Alnylam Reports Positive Results from Phase 3 Study of PH1 in Kids
September 30, 2020
Rare Daily Staff
Alnylam Pharmaceuticals reported positive topline results from the ILLUMINATE-B pediatric phase 3 study of lumasiran for the treatment of primary hyperoxaluria type 1 in children under six years of age.
Primary hyperoxaluria type 1 (PH1) is an ultra-rare disease in which excessive oxalate production results in the deposition of calcium oxalate crystals in the kidneys and urinary tract and can lead to the formation of painful and recurrent kidney stones and nephrocalcinosis. Renal damage is caused by a combination of tubular toxicity from oxalate, calcium oxalate deposition in the kidneys, and urinary obstruction by calcium oxalate stones. As the excess oxalate can no longer be effectively excreted, it accumulates and crystallizes in bones, eyes, skin, and heart, leading to severe illness and death. Current treatment options are very limited and include frequent renal dialysis or combined organ transplantation of liver and kidney, a procedure with high morbidity that is limited due to organ availability. Although a few patients respond to vitamin B6 therapy, there are no approved pharmaceutical therapies for PH1.
Lumasiran is an experimental, subcutaneously administered RNAi therapeutic targeting hydroxyacid oxidase 1 (HAO1) in development for the treatment of PH1. HAO1 encodes glycolate oxidase (GO). By silencing HAO1 and depleting the GO enzyme, lumasiran inhibits production of oxalate – the metabolite that directly contributes to the pathophysiology of PH1.
ILLUMINATE-B is the seventh phase 3 study of an RNAi therapeutic that has yielded positive results, and the first-ever study evaluating the safety and efficacy of this new class of medicines in children under the age of six, including infants. Topline results demonstrate a clinically significant reduction in urinary oxalate levels relative to baseline in children as young as four months old.
“The safety and efficacy of lumasiran are consistent with that reported for the ILLUMINATE-A study in patients six and older, demonstrating that lumasiran can significantly reduce the hepatic production of oxalate across all ages, which we believe can thereby address the underlying pathophysiology of PH1,” said Pritesh Gandhi, vice president and general manager, Lumasiran Program at Alnylam. “The current standard of care for young children and infants diagnosed with PH1 is burdensome, including the frequent need for gastrostomy tube placement to enable hyperhydration, and, for those who have progressed to advanced disease, the risks associated with performing dialysis and, ultimately, organ transplantation. Thus, we believe, a meaningful reduction in urinary oxalate levels has the potential to favorably impact disease progression and management in very young patients.”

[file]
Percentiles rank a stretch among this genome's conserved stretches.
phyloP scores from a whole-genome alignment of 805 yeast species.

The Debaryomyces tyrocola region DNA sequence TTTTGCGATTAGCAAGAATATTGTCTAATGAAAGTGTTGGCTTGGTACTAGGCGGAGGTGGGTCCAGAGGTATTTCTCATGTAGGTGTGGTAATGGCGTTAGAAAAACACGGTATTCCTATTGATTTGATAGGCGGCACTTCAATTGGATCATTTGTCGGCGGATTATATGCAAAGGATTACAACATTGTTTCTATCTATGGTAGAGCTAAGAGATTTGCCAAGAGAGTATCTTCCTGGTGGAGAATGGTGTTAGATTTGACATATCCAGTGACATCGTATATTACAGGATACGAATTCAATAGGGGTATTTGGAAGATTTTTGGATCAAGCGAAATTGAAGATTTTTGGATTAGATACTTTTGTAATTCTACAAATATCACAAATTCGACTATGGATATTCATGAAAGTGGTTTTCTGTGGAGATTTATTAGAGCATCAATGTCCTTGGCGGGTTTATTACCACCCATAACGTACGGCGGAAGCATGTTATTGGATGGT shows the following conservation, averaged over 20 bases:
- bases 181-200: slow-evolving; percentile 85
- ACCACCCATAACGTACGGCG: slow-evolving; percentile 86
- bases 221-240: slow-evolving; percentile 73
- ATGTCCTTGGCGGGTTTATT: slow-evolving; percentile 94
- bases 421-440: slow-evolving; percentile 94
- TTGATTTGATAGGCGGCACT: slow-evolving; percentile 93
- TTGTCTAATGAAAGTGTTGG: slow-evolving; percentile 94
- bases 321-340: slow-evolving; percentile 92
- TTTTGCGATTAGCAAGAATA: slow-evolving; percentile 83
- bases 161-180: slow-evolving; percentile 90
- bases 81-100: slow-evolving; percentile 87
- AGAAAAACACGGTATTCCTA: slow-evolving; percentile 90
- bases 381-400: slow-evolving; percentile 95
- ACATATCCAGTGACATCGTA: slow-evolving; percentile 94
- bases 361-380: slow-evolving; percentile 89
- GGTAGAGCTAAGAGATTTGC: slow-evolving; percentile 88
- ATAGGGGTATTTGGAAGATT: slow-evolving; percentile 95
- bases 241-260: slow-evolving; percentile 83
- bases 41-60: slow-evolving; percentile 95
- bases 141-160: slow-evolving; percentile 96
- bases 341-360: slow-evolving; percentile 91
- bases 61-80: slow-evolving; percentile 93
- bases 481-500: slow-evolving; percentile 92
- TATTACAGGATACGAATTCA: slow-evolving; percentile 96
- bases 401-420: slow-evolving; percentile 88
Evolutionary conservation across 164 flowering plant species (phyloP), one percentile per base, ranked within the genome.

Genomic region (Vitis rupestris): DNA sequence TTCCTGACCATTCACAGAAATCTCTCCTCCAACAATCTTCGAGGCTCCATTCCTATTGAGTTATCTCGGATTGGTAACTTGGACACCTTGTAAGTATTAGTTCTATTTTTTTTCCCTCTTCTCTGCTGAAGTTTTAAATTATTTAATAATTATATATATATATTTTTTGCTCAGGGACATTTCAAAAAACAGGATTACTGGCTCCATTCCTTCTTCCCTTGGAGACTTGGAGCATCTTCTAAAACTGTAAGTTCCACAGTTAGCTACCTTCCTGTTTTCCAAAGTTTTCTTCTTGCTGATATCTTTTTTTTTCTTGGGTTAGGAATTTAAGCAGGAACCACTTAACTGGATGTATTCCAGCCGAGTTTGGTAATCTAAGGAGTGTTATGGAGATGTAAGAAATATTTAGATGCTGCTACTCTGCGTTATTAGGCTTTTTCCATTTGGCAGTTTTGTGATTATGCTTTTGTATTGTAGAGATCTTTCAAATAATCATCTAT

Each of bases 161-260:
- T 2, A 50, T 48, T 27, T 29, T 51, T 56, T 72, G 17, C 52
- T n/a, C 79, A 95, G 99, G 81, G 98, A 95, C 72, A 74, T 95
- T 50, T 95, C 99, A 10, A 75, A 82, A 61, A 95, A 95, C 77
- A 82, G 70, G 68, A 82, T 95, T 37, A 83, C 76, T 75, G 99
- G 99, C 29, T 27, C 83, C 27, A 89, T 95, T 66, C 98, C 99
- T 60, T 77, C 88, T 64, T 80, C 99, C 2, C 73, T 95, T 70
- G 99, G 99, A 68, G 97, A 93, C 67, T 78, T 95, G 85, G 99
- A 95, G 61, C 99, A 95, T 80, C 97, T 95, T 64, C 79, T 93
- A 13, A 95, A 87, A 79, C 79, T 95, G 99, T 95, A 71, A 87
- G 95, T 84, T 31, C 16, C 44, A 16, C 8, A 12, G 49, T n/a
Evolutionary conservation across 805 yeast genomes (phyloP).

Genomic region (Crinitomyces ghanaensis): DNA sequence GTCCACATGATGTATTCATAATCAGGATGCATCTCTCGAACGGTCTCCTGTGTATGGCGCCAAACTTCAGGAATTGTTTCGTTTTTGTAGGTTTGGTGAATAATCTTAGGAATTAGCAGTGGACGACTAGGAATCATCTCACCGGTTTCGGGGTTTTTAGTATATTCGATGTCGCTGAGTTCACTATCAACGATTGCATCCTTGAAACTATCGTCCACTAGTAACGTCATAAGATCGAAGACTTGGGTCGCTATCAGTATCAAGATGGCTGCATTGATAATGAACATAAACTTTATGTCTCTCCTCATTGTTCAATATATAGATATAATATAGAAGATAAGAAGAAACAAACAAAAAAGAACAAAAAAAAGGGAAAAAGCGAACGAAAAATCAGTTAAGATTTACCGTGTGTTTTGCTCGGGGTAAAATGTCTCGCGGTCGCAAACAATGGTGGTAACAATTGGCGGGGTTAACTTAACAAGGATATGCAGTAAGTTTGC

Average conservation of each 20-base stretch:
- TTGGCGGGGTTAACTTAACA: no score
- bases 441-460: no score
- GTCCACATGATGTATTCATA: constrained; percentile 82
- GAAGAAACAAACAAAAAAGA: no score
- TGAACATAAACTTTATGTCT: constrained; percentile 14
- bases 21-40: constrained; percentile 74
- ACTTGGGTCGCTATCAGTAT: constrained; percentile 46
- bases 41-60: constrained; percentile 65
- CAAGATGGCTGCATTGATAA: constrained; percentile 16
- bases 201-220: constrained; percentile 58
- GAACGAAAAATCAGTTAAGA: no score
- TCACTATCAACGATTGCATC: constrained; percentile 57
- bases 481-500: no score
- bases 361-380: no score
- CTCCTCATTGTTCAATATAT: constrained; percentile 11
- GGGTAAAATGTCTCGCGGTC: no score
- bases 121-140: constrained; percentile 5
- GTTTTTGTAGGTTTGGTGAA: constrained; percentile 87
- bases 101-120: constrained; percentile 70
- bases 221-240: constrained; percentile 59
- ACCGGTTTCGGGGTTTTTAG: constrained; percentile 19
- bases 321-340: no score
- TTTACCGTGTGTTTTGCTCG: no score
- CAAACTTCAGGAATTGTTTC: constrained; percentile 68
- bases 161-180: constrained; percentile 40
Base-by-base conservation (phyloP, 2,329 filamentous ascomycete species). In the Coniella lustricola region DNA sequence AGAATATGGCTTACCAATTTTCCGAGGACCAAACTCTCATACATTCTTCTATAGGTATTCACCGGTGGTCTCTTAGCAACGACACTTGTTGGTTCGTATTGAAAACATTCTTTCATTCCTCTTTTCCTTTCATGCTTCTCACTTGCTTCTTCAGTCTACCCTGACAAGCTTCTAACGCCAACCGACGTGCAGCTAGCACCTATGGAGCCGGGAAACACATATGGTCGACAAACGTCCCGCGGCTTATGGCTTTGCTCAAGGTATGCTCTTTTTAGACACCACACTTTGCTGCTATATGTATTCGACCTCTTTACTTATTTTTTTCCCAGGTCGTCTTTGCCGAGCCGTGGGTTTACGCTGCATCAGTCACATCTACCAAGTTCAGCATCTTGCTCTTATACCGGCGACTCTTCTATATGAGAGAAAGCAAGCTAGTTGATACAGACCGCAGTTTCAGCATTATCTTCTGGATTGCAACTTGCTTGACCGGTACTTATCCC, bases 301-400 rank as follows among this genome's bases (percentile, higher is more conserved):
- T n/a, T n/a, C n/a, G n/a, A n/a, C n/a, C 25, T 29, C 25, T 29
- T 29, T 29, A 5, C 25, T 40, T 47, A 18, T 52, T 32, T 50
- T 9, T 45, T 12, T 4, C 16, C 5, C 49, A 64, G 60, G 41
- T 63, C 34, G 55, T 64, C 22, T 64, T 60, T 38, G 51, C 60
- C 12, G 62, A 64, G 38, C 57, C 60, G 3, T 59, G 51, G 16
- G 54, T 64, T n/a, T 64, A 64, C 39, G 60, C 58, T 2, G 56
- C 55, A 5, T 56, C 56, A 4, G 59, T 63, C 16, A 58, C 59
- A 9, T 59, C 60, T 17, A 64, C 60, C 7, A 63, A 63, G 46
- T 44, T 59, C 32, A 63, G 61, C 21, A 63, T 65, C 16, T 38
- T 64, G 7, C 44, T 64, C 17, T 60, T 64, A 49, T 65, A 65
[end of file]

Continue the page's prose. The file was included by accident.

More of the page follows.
ILLUMINATE-B is a single arm, open-label, multicenter phase 3 trial that enrolled 18 patients with PH1 under the age of six (range: 3-72 months), with an estimated glomerular filtration rate (eGFR) of greater than 45 mL/min/1.73 m2 or normal serum creatinine if less than 12 months old, at nine study sites, in five countries around the world. Lumasiran was administered according to a weight-based dosing regimen. The primary efficacy endpoint of the study was the percent change from baseline to Month 6 in spot urinary oxalate:creatinine ratio averaged across Months 3 to 6.
At six months, relative to baseline, lumasiran demonstrated a clinically meaningful reduction in spot urinary oxalate:creatinine ratio. Reduction of urinary oxalate relative to baseline was consistent across all three body weight categories (less than 10 kg; 10 kg to less than 20 kg, and 20 kg or higher). Lumasiran demonstrated positive results across secondary endpoints, including additional measures of urinary and plasma oxalate. There were no serious or severe adverse events related to study drug, and the overall safety and tolerability profile of lumasiran was consistent with that observed in the ILLUMINATE-A study. Full ILLUMINATE-B study results will be presented at the American Society of Nephrology virtual congress in late October.
“The ILLUMINATE-B results signal hope for the many families with children whose lives are deeply impacted by PH1. This is especially encouraging given that children as young as a few months old could benefit from the therapeutic approach that lumasiran offers, curbing production of oxalate at its source,” said Kim Hollander, executive director of the Oxalosis and Hyperoxaluria Foundation.
Lumasiran has received U.S. and EU Orphan Drug designations, Breakthrough Therapy and Rare Pediatric Disease designations from the U.S. Food and Drug Administration, and a Priority Medicines (PRIME) designation from the European Medicines Agency. Alnylam has filed a New Drug Application for lumasiran with the FDA, for which it has been granted Priority Review with an action date of December 3, 2020 under the Prescription Drug User Fee Act. In addition, an application to market lumasiran has been submitted to and validated by the EMA and has received Accelerated Assessment designation.
Alnylam is also conducting ILLUMINATE-C, a global single-arm phase 3 study of lumasiran in PH1 patients of all ages with advanced renal disease, including patients on dialysis, with results expected in 2021.
Photo: Kim Hollander, executive director of the Oxalosis and Hyperoxaluria Foundation.
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